Since June 2017, ten urban transport agreements have come into force. There are currently 26 Schengen Member States. Most of them are members of the European Union (EU). However, two EU countries, the United Kingdom and Ireland, have chosen to leave Schengen. The Schengen area has a population of nearly 420 million and an area of 4,312,099 square kilometres.  About 1.7 million people go to work daily via a European internal border, and in some regions they account for up to a third of the labour force. Every year, there are a total of 1.3 billion border crossings at the Schengen borders. 57 million crossings are needed for the transport of goods by road worth 2.8 trillion euros per year.    The decrease in trade costs resulting from the use of Schengen varies from 0.42% to 1.59% depending on geography, trading partners and other factors. Countries outside the Schengen area also benefit.  Schengen states have tightened border controls with non-Schengen countries.  The Schengen Agreements also allow police officers in a participating state to pursue suspects across borders and to continue observation operations and improve mutual assistance in criminal matters.  However, it does not allow entry to the United Kingdom or Ireland.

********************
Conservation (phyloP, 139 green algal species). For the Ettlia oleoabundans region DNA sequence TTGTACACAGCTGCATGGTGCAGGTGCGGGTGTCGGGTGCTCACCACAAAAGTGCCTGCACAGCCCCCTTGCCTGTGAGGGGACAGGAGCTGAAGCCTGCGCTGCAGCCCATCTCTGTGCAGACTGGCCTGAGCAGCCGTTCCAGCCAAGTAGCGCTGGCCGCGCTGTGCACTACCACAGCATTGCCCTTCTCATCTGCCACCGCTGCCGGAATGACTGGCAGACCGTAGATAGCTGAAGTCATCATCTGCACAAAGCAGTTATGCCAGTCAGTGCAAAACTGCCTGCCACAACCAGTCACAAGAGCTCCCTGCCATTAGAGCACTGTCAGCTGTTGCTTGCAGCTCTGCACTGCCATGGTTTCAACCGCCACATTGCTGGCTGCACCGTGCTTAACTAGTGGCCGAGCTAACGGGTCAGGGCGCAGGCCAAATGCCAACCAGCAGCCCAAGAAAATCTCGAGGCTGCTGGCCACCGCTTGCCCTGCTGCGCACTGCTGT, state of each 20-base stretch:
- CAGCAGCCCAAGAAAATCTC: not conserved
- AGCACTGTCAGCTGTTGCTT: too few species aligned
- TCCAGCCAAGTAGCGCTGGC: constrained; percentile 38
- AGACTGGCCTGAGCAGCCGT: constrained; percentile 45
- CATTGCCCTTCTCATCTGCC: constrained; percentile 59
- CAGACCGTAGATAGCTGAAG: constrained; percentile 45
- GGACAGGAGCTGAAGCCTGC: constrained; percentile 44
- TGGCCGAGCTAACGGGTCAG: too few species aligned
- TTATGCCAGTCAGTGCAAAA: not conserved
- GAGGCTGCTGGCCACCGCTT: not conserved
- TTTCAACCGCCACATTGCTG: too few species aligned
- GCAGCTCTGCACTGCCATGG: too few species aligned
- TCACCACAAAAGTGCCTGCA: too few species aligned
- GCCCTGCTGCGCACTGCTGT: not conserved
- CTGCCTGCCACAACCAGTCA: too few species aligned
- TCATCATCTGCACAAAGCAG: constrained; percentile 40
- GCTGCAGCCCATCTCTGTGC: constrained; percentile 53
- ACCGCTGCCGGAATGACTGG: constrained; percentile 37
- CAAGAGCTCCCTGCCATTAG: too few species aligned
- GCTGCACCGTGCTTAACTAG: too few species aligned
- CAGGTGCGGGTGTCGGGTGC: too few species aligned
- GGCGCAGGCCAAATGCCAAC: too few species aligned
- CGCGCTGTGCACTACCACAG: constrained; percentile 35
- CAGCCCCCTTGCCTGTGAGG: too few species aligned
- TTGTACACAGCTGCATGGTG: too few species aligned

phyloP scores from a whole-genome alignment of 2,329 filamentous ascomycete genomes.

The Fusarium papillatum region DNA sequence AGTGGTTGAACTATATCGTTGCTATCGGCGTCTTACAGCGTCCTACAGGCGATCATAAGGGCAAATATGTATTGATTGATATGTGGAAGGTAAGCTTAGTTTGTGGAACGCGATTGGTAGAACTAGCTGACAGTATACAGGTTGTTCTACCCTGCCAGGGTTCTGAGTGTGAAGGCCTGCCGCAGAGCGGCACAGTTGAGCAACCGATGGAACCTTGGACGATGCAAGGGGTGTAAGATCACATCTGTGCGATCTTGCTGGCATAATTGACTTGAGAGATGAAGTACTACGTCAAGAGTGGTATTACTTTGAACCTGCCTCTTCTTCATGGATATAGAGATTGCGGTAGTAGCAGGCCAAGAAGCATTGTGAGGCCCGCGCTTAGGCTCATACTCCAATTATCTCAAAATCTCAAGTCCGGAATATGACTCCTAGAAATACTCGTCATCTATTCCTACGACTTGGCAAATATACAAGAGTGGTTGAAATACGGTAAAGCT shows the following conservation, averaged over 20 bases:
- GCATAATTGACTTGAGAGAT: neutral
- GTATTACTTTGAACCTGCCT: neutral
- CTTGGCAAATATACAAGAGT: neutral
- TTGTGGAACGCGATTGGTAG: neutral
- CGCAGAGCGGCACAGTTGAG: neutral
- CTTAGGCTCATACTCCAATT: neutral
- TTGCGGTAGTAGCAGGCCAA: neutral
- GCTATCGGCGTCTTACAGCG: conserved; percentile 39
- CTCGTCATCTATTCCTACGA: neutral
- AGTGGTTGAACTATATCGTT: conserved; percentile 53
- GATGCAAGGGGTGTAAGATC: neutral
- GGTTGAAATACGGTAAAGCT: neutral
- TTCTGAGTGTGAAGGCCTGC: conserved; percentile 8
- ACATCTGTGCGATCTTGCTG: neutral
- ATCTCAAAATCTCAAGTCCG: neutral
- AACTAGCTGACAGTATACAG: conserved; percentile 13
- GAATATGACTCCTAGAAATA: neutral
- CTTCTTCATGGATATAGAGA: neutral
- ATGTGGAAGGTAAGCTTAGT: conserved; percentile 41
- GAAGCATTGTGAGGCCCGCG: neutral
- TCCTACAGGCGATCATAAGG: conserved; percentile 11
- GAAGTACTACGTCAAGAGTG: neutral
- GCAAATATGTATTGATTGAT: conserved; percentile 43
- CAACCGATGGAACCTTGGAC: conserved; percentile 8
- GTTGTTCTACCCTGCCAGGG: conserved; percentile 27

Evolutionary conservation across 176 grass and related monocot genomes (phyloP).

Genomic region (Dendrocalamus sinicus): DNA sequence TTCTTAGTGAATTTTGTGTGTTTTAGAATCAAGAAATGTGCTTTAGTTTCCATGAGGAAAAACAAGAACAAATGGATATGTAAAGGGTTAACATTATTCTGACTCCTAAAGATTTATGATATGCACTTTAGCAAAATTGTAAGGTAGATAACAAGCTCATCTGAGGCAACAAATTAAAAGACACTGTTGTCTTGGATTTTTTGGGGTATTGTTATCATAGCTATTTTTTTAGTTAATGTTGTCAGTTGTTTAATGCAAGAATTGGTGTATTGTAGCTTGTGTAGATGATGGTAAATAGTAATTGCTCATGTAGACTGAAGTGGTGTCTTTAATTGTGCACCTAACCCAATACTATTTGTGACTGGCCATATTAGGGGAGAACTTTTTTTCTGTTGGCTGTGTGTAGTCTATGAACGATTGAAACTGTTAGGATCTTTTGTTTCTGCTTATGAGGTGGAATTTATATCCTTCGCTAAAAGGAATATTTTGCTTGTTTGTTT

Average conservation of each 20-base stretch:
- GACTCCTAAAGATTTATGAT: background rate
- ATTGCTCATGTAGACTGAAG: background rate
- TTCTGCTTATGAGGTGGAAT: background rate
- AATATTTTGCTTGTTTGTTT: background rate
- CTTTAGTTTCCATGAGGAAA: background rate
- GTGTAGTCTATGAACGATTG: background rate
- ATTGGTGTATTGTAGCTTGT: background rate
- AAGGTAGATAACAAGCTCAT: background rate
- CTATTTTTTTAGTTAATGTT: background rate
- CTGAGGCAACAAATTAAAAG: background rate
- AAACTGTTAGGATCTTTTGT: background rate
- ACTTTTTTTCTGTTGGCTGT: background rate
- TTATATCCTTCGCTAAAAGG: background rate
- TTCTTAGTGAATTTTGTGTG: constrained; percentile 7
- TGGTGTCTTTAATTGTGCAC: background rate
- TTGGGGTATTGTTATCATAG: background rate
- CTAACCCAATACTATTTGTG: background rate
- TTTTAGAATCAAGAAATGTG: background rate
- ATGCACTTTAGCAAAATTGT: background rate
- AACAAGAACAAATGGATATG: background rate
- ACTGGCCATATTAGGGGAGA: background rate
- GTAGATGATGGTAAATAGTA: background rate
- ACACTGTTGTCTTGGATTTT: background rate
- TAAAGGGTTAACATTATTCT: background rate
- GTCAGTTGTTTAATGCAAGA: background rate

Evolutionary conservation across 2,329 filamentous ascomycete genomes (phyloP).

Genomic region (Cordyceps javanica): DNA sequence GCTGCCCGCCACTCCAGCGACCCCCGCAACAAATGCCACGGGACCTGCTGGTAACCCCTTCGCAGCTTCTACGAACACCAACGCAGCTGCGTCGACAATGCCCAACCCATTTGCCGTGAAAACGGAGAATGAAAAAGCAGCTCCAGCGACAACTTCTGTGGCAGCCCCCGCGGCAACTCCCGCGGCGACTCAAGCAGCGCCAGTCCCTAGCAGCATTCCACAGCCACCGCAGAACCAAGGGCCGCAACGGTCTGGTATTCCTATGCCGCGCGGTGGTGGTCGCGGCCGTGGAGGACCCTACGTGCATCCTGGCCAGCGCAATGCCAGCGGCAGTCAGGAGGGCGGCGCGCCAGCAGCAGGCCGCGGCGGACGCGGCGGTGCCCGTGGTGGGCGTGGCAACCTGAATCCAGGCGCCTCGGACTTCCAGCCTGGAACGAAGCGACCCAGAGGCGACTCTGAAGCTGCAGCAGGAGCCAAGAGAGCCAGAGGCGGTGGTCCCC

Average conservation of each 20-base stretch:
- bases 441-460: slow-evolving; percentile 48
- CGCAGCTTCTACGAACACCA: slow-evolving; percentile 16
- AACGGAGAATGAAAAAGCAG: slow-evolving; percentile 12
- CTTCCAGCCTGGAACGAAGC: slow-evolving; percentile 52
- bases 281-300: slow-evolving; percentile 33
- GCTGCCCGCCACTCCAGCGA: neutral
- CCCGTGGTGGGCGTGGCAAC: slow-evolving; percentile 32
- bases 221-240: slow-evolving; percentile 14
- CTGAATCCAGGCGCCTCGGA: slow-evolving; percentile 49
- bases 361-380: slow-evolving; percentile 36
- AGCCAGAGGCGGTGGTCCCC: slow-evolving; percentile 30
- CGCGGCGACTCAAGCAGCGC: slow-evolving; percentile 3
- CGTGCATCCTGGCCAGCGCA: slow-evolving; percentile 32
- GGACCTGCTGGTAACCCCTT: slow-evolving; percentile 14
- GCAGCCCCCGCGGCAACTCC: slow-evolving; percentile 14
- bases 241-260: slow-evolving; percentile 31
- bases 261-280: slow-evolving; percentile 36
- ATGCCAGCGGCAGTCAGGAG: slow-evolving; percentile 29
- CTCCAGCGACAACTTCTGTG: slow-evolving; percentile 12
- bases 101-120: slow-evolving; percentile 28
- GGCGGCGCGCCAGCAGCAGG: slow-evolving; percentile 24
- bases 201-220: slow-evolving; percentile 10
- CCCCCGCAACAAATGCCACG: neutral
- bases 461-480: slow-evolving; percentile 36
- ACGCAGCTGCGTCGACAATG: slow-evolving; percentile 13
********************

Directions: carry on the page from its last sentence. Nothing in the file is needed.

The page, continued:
At present, it cannot be used to enter Romania, Bulgaria, Croatia or Cyprus, although this is expected to change in the near future. If you want to travel to these countries, you must purchase the corresponding documentation for each country. Citizens of Schengen countries can cross the internal borders of all Member States without passport control. The Schengen visa allows the holder to visit up to 90 days every 6 months throughout the Schengen area. The Schengen Agreement includes two separate agreements that were ratified in 1985 and 1990 respectively. Between them, they abolished border controls and greatly facilitated transit through Europe. The two individual agreements stipulate that the Schengen Agreement is a treaty that has led to the creation of the European Schengen area, in which internal border controls have been largely abolished. It was signed on 14 June 1985 by five of the ten Member States of the European Economic Community at the time and adopted a decade later with all the countries of the European Union (EU) with the exception of the United Kingdom.